Antiquities Smugglers Face Crackdown in Iraq

Antiquities smugglers in Iraq have been using satellite technology to locate archaeological sites, prompting Iraqi officials to call for an international conference to address this problem, Nassir al-Hassoun reports.

al-monitor Jordanian officials display cuneiform tablets confiscated from smugglers in Amman June 16, 2005. Photo by REUTERS/Ali Jarekji.

Topics covered

antiquities, smuggling, museum

Dec 14, 2012

The Iraqi Ministry of Tourism announced that detainees from antiquities-smuggling gangs have confessed to using satellites to locate antiquities, and have admitted to ties with international mafias. The ministry intends to organize an international conference aimed at outlawing the smuggling and circulation of antiquities.

An official from the Ministry of Tourism and Antiquities told Al-Hayat that "these confessions confirm the involvement of other states and mafias in these crimes, and highlight the need for the intervention of the United Nations and the international community."

Following the US invasion of Iraq in 2003, antiquities were looted from Iraqi museums and artifacts were stolen from archaeological sites and smuggled to different countries.

The official — who is familiar with the investigation into the gangs, whose members were recently arrested in the cities of Dhi Qar and Basra in possession of 186 archaeological artifacts — said that "previous investigations into dozens of gangs specialized in digging up these sites and stealing their contents did not reveal information about them possessing accurate maps of the sites linked to satellite images."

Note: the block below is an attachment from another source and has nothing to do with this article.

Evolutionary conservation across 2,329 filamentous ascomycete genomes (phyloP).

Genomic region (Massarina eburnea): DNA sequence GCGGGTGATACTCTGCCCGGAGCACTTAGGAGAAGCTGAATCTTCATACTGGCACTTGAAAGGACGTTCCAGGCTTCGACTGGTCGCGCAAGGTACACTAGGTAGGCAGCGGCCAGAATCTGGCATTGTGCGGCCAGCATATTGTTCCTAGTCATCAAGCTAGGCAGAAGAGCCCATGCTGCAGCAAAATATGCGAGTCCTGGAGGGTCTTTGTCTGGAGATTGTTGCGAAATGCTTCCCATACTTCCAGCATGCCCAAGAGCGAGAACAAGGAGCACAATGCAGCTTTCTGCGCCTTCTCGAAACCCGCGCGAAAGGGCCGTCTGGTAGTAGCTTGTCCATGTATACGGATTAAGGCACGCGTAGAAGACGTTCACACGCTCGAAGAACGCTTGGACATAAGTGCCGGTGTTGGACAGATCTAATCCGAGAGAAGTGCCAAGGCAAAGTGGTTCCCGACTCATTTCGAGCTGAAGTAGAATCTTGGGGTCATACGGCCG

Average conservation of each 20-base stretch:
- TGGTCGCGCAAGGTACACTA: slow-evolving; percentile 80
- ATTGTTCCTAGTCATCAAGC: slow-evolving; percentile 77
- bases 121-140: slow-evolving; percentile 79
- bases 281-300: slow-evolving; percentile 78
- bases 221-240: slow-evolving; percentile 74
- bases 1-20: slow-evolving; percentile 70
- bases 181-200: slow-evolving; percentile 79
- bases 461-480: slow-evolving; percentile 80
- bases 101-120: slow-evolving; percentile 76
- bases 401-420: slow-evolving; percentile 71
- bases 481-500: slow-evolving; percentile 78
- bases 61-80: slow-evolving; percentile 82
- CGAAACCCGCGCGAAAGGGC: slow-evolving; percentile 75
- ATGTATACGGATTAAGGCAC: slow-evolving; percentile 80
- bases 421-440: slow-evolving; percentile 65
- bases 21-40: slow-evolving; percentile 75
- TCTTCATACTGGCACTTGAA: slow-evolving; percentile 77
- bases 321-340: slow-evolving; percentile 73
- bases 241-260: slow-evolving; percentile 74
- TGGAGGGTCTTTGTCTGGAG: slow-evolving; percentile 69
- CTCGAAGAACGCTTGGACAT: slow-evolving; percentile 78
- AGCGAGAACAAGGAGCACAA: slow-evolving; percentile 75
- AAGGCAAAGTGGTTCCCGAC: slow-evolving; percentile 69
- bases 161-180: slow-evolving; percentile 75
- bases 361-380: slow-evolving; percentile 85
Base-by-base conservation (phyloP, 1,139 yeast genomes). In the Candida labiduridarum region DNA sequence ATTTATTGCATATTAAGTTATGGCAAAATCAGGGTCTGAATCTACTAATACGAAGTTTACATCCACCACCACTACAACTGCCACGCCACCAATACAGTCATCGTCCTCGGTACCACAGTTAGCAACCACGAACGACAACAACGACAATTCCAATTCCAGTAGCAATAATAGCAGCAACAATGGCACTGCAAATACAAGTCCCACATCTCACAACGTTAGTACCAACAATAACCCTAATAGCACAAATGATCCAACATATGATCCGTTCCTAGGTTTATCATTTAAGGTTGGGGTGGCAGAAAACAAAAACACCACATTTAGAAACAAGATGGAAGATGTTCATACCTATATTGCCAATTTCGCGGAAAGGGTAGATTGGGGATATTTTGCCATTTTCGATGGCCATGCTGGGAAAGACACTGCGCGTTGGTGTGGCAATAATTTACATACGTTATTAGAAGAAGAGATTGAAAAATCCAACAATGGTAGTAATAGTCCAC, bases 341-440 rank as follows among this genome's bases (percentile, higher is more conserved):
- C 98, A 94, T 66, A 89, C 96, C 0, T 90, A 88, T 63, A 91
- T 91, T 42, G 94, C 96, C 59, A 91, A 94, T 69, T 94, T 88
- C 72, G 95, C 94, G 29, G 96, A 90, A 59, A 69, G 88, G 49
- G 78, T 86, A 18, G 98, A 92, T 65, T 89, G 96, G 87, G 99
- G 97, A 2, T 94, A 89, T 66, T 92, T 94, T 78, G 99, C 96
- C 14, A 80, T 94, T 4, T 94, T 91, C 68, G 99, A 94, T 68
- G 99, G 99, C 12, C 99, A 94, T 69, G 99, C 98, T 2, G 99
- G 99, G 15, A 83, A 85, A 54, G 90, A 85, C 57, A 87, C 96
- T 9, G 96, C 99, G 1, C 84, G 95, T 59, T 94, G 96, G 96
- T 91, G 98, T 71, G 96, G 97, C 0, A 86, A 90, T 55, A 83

He noted that "the fact that these gangs — whose members mostly hail from rural areas — possessed maps developed from GPS-based satellite imaging represents a turning point in these investigations, which until now we have not been able to solve. This is evidence of the involvement of foreign states and dangerous global mafias that have the ability to exploit satellite technology to loot Iraq's antiquities and sell these artifacts at auctions worldwide."

He added, "these confessions revealed the existence of two people — one based in Jordan and the other in Dubai — who ran the Iraqi antiquities-smuggling ring through the Gulf states, Turkey, Syria or Jordan. They were in charge of the smuggling and helped deliver the artifacts to markets in Germany, France, London and Sweden."

The spokesman of the Ministry of Tourism and Antiquities, Hakem al-Shamari, told Al-Hayat that "these investigations rest with the relevant security agencies." However, he added that "the Organization for the Protection of Archaeological Sites is not capable of putting an end to these crimes. The reason for this is that there are over 41,000 sites across the country — 12,000 of which have been excavated — and only 16,000 guards to protect the sites. There are attempts to hire 14,000 additional guards early next year."

Shamari announced that they had begun preparations for an international conference. More than 60 countries will be involved, either because they are areas used for smuggling stolen artifacts, or they are nations that have allowed auctions for the sale of these goods.

He pointed out that "Iraq is determined to get out of this conference an international resolution criminalizing the sale of these antiquities and targeting dealers."

Regarding the most recent count of stolen artifacts, Shamari said that "Out of 15,000 pieces stolen from the Iraqi Museum, 4,662 artifacts have been recovered. Furthermore, we have recovered 117,000 pieces that were stolen through indiscriminate digging at these sites, out of hundreds of thousands of pieces."

The Iraqi National Museum currently displays 600,000 artifacts dating back Assyrian and Babylonian times, as well as pieces from the Sumerian and Akkadian civilizations of Ur and al-Hadr, and the Islamic era.

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